The butter was a major/lovely issue. Major because I could not get the cookies to stop overspreading in the oven for the life of me. Lovely because they tasted damn good. After reading posts from other bloggers who made these cookies, I realized that everyone was having issues with Tosi’s prescribed baking time and temperature. Of course, I thought I would be the one to defy the issue by putting my pre-dropped dough balls in the fridge for an entire day before baking them, but I was wrong. Each batch was an experiment as I lowered the oven temp, tried putting the dough in the freezer, and baked them for shorter amounts of time. It wasn’t until my last batch that I just started to come upon the right method, but if I made these again (and I probably will), I think that there’s a lot I’d do differently.
For instance, Tosi describes the “correct” method of creaming butter and sugar as being a much longer process than most amateur bakers think. She devotes an entire page to her explanation, so there has to be some truth behind it. She recommends creaming the butter and sugar for about 3 minutes, and after the egg goes in, creaming it for another 7-8 minutes. That’s longer than I’ve ever mixed at that stage, but I followed her instructions to a T. I’m wondering now if the dough doesn’t need that much time to cream when you are making a single batch. Remember, Tosi has to make enough cookies to feed the hundreds of customers that come into Milk Bar each day. I can’t help but feel that, perhaps, it was too much mixing for my amount of dough. Next time I will experiment with mixing for a shorter amount of time.
I will also change the way I shape the dough balls before putting them in the fridge. In the cookbook, Tosi recommends using a 1/3 cup to measure out the dough, which is a perfect amount. I like to have bakery-sized cookies in my kitchen. She then instructs you to flatten the top of each dough ball. While I did this, my cookies still baked unevenly, with the edges melting outward while the tops puffed upwards. Next time I’m going to try shaping them similarly to the way hamburger meat is shaped: flatting the tops out, then pressing a small divot into the center. This should counteract the uneven baking time, I hope.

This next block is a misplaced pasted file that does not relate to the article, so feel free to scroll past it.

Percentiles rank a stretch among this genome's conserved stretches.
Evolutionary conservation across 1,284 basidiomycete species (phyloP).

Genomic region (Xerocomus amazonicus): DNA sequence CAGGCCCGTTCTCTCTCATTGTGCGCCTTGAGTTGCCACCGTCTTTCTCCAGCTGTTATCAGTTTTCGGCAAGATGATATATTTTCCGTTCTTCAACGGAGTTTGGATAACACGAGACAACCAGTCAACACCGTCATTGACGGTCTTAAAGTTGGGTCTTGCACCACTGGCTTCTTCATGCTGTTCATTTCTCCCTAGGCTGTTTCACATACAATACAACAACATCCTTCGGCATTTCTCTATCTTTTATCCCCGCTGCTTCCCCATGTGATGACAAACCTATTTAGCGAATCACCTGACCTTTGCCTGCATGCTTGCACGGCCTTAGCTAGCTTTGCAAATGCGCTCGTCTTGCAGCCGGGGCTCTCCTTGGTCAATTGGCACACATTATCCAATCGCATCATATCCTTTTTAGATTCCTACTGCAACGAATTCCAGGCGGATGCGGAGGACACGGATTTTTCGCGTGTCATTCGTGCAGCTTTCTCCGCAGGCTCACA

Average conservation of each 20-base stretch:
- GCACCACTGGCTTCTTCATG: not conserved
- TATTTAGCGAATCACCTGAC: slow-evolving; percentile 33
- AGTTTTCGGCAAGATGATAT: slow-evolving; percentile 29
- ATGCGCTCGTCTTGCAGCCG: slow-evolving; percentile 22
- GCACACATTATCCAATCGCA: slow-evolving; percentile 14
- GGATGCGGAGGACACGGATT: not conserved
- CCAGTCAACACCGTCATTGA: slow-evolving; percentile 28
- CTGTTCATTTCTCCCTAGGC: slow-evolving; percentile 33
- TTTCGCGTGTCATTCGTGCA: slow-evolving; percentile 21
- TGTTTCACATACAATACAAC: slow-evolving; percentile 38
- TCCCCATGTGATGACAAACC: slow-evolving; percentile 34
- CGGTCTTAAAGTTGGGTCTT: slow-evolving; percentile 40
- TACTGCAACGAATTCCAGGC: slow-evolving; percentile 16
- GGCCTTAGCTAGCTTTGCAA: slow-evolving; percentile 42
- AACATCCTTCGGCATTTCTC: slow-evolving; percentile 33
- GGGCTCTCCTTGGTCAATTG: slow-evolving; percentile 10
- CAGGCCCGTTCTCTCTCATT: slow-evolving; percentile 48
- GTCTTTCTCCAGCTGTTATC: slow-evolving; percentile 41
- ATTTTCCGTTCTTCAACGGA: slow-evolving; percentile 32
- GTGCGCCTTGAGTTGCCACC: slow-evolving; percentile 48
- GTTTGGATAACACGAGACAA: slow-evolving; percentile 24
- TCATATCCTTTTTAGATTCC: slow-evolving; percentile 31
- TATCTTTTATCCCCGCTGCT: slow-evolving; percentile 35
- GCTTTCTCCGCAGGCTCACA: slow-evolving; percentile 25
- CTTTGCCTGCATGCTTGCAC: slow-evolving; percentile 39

Despite these changes, the cookies are amazing, even if they overspread and darken too much at the edges. Still, I cannot help but aim for near aesthetic perfection. In case I’ve scared you away from braving this cookie madness, let me direct back up to the last photograph. And here’s another like it:
Heck yes. A web of gooey marshmallow strung between each cookie half. Now, imagine little pockets of melted chocolate in between crunchy cornflake MSG. The ultimate sweet and salty wrapped up in an over-sized cookie. The biggest thing to fear is eating three or four of these in one sitting. Which is entirely possible. Trust me.
Chocolate Chip, Cornflake, Marshmallow Cookies
* Here’s a small list of my suggested adaptations. That means, don’t take them too seriously. Experiment for yourself because it could just as well be the oven, room temp, and/or quality of ingredients that make one person’s batch turn out differently than another’s:
-Try mixing cookie dough for 4-5 minutes after adding egg instead of 7-8.
-Flat cookie dough balls with a little divot or thumbprint in the center before putting in fridge. This way, they have a better chance of baking evenly.
-Refrigerate cookie dough overnight.
-Bake one or two cookies before doing the whole batch to see if they turn out all right. Then, make adjustments as needed.
-Try lowering oven temp to 350 deg. if 375 is too much. Try reducing baking time from 18 min. to 12. Keep playing around and baking small batches.
Have fun playing around with this cookie dough! It may be a big pain in the butt the first time, but if you carefully record your findings down, you won’t have the same issues in the future 🙂
Here’s a link to the recipe. The recipe for cornflake crunch recipe is included: